On Monday, November 5th, Panopticon got a great personalized tour of the Harvard Fine Arts Library. For those of you who don’t know where that is, it’s behind the Fogg Art Museum, near Harvard Square. And, if you didn’t get to check out the library with us, you should definitely go and hit up the art museum some weekend!
Anyway, a small group of us got to see the inner workings of the Fine Arts Library, which I guess (as we were told) is the largest fine arts library in Boston. We were given a tour of the preservation/conservation area and given an overview of how that all works. That was probably my favorite part because at GSLIS we don’t get to hear too much about that unless we take Preservation Management.
After that, we had people in public services and collection development tell us all about how the library functions and about the special collections there. It was really interesting! I had no idea that they really are open to researchers from all over the world, unlike some other Harvard libraries.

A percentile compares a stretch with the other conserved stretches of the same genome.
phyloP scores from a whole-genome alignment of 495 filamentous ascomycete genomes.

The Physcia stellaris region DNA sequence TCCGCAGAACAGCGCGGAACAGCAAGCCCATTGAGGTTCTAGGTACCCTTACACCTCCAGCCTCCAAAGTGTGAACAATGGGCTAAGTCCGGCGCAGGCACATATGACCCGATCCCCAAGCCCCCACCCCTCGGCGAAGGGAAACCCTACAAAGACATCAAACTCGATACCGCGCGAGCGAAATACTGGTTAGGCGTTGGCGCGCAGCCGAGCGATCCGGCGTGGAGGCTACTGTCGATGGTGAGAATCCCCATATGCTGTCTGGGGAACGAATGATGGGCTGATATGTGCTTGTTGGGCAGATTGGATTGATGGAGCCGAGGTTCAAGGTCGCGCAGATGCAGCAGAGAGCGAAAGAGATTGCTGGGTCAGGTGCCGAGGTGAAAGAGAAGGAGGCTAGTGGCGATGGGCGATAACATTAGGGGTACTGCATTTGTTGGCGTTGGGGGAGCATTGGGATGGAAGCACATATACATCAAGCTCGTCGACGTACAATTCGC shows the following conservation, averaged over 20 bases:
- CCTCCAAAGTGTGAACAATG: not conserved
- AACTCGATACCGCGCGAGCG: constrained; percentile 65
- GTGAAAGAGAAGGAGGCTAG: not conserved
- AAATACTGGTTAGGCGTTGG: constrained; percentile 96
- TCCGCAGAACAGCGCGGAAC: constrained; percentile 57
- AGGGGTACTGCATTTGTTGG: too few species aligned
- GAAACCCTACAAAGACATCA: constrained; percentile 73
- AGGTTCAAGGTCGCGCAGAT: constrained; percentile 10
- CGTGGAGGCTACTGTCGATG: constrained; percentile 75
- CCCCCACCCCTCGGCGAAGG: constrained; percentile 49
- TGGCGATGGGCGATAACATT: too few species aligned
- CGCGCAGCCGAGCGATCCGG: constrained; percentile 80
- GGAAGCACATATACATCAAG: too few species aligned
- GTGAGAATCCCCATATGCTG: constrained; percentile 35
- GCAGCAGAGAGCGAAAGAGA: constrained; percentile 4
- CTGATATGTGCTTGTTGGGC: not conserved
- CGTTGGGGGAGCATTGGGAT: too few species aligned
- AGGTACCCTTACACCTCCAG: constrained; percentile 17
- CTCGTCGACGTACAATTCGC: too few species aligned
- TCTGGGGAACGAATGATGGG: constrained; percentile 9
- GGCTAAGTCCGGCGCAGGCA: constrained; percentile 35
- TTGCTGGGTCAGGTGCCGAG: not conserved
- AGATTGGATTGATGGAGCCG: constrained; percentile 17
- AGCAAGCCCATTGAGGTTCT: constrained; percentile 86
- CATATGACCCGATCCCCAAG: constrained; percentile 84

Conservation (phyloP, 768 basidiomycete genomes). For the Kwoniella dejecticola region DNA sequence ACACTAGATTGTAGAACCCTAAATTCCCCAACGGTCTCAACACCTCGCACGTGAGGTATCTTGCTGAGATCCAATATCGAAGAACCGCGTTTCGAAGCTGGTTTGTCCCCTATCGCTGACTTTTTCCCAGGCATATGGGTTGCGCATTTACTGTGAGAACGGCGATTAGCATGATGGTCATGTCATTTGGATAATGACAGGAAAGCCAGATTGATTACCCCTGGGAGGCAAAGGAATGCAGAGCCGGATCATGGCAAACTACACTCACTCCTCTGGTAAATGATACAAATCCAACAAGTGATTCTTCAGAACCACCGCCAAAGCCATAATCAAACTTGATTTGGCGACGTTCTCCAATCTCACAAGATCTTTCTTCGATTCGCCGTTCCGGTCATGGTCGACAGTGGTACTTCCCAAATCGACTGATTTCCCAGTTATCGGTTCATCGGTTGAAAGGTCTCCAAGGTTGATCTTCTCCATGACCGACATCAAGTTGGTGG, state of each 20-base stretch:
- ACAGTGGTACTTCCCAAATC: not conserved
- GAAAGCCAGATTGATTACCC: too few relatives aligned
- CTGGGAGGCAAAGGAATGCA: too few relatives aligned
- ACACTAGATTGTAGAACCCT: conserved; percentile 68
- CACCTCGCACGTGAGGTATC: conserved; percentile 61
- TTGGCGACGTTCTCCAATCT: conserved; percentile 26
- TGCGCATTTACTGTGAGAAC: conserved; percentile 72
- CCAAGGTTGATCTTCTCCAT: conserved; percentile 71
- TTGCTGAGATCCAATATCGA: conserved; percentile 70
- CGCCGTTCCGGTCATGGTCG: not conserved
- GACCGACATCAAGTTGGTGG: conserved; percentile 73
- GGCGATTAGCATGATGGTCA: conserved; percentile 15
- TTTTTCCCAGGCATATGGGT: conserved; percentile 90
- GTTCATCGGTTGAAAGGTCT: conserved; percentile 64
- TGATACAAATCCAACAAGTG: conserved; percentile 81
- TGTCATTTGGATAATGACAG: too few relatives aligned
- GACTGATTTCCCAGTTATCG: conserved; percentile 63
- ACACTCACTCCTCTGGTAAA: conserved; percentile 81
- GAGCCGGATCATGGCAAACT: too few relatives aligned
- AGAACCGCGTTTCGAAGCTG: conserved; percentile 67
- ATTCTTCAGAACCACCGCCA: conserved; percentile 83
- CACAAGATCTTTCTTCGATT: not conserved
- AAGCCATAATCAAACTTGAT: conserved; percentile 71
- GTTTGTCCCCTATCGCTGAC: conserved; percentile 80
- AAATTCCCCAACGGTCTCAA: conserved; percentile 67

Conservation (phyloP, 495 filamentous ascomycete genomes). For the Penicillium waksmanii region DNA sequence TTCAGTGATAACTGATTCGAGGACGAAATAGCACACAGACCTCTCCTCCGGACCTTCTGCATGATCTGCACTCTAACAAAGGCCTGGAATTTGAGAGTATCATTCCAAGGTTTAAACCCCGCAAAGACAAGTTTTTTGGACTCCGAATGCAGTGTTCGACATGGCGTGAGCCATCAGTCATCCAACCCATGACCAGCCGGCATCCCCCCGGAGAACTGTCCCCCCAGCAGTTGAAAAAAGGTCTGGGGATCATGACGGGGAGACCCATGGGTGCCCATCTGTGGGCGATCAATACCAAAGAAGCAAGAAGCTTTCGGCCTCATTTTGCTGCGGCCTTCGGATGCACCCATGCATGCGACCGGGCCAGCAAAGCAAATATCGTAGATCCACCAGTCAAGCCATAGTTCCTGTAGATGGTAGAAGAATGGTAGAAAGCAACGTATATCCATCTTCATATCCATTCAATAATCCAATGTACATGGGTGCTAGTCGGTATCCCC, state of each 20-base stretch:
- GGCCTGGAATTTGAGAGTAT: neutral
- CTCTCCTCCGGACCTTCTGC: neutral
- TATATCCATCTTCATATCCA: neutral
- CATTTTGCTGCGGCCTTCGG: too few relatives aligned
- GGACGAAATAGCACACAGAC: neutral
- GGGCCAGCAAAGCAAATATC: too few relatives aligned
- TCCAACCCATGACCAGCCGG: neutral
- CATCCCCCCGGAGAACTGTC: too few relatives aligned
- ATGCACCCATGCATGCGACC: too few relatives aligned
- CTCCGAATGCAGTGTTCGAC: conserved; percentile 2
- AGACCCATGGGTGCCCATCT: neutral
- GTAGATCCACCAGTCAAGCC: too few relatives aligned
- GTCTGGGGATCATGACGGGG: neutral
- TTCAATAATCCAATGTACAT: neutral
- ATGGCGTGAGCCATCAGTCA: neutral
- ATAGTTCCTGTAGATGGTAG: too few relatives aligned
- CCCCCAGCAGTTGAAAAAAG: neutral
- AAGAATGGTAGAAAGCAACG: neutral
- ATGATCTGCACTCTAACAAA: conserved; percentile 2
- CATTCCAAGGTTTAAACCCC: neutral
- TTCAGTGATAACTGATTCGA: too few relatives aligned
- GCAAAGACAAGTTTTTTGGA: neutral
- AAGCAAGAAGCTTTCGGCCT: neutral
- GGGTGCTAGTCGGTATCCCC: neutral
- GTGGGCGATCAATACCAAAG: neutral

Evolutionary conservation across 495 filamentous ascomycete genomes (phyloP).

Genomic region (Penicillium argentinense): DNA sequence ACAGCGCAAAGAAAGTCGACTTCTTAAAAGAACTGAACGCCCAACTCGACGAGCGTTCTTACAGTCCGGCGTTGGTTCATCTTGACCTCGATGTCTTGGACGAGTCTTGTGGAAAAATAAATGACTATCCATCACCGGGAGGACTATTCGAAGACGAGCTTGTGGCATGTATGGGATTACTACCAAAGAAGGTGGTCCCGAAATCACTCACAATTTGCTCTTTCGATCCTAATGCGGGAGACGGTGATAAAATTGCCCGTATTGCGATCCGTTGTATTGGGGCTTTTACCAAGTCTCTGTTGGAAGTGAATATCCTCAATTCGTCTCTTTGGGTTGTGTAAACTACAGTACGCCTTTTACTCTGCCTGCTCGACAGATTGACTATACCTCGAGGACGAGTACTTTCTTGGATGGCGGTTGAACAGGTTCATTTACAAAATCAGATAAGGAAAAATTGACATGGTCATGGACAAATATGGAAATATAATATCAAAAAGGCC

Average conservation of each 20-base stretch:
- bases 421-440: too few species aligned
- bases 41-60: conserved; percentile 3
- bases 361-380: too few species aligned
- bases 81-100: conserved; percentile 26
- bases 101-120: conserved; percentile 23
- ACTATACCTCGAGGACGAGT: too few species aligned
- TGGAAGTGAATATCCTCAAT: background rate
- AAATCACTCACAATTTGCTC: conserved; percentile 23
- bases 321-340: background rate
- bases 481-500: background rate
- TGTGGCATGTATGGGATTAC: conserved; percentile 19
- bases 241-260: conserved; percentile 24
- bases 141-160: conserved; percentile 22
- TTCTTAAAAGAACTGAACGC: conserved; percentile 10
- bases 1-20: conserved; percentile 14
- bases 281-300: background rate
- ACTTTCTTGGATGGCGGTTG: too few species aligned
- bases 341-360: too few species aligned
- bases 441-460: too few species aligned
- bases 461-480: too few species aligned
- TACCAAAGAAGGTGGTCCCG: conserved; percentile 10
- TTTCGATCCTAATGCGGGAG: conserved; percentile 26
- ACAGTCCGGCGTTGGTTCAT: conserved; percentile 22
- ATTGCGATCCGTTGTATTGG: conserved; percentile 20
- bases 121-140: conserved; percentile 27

Finally, we made it to the Visual Resources department, where we saw first hand their enormous slide library, their collection of teaching photographs, their visual resources catalogue, and also their scanning facilities. The truly interesting thing about Harvard’s visual resources is that it’s not “fine arts” photography, but slides and photographs of objects of fine arts. This was all a teaching collection, so the images were used in classrooms by professors. And Harvard is in the middle of some digitization projects to make these images all available online instead of by slide carrel.
This was a really great tour and the people at the library were really excited to have us there. We even had cheese and crackers with many of them in the snack room after our tour, which, by the way, lasted two hours. Thanks to Panopticon for arranging this!